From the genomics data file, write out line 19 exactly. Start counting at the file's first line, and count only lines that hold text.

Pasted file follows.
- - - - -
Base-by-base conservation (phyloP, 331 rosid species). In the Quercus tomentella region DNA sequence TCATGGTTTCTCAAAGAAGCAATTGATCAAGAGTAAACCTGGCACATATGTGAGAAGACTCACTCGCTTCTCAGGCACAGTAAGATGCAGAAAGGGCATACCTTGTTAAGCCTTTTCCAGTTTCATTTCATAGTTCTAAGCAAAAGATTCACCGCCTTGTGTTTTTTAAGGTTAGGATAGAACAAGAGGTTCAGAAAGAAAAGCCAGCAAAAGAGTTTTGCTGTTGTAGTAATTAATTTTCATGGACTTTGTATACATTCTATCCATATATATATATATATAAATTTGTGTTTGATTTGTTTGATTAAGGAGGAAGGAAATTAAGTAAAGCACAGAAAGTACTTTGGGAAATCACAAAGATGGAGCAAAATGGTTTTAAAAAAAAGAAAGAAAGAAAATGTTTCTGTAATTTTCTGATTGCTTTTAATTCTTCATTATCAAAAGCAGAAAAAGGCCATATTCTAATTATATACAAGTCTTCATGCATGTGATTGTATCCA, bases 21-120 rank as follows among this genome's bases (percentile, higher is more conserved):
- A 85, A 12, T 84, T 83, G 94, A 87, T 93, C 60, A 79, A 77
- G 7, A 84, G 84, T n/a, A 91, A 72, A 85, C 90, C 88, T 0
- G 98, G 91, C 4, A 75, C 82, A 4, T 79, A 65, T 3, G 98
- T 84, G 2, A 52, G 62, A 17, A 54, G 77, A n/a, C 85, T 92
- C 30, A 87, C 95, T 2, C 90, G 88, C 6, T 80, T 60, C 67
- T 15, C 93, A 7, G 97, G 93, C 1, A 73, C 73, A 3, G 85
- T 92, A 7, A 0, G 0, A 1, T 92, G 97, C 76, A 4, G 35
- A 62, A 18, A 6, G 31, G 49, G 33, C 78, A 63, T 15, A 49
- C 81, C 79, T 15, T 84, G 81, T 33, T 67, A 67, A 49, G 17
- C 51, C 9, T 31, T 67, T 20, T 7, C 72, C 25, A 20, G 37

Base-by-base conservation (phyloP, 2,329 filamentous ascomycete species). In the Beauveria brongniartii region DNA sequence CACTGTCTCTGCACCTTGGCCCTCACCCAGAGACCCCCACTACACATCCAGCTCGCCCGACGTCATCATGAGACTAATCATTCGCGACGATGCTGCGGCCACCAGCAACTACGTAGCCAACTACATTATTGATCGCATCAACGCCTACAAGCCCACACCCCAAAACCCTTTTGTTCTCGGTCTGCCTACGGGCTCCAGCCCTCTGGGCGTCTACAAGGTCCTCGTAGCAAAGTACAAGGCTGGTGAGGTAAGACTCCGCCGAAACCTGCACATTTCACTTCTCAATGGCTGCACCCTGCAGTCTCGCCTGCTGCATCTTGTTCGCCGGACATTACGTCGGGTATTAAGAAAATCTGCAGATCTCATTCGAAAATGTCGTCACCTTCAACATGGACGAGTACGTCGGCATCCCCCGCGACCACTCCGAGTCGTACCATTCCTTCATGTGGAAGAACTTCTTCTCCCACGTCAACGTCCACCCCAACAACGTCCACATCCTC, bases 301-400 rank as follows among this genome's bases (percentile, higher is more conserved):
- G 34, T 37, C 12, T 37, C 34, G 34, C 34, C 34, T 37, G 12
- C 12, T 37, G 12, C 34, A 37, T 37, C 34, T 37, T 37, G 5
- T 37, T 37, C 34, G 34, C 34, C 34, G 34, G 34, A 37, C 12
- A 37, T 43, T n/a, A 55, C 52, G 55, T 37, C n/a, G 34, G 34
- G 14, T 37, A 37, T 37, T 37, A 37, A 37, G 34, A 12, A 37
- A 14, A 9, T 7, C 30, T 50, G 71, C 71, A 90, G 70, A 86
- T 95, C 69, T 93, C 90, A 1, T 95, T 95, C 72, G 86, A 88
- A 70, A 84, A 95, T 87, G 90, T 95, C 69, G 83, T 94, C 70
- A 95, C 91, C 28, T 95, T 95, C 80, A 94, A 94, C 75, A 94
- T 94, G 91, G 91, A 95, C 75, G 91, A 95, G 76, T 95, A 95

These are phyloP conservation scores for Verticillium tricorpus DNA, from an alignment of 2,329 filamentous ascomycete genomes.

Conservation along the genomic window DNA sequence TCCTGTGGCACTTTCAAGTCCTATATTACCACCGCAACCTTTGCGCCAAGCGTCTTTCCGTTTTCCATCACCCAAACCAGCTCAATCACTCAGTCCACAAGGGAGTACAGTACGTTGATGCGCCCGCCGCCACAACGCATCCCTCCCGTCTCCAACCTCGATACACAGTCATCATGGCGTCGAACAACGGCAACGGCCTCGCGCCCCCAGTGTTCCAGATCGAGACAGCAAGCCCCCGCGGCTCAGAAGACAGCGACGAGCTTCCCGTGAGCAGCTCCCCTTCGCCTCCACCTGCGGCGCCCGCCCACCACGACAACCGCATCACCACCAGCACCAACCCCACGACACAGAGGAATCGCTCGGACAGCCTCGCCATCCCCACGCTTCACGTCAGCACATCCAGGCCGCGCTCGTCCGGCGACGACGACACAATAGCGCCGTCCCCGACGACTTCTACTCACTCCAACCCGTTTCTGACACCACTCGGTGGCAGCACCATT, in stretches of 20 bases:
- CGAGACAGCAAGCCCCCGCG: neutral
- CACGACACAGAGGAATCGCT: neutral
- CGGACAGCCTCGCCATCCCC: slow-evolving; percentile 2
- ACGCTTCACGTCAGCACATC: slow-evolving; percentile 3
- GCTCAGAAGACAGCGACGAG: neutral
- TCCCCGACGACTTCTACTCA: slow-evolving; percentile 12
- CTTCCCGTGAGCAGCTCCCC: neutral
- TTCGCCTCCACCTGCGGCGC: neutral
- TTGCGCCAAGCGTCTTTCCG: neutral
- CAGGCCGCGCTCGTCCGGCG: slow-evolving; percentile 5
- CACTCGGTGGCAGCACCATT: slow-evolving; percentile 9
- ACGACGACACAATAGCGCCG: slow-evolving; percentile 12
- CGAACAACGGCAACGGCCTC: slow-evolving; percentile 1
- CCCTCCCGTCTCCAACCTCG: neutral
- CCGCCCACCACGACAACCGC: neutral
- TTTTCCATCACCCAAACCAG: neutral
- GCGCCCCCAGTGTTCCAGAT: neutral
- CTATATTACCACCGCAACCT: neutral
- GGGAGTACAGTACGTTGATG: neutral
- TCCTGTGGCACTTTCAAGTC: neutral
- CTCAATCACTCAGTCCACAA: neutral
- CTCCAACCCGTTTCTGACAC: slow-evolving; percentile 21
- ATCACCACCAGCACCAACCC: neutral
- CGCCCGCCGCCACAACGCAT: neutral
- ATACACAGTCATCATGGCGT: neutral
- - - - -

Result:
- T 95, C 69, T 93, C 90, A 1, T 95, T 95, C 72, G 86, A 88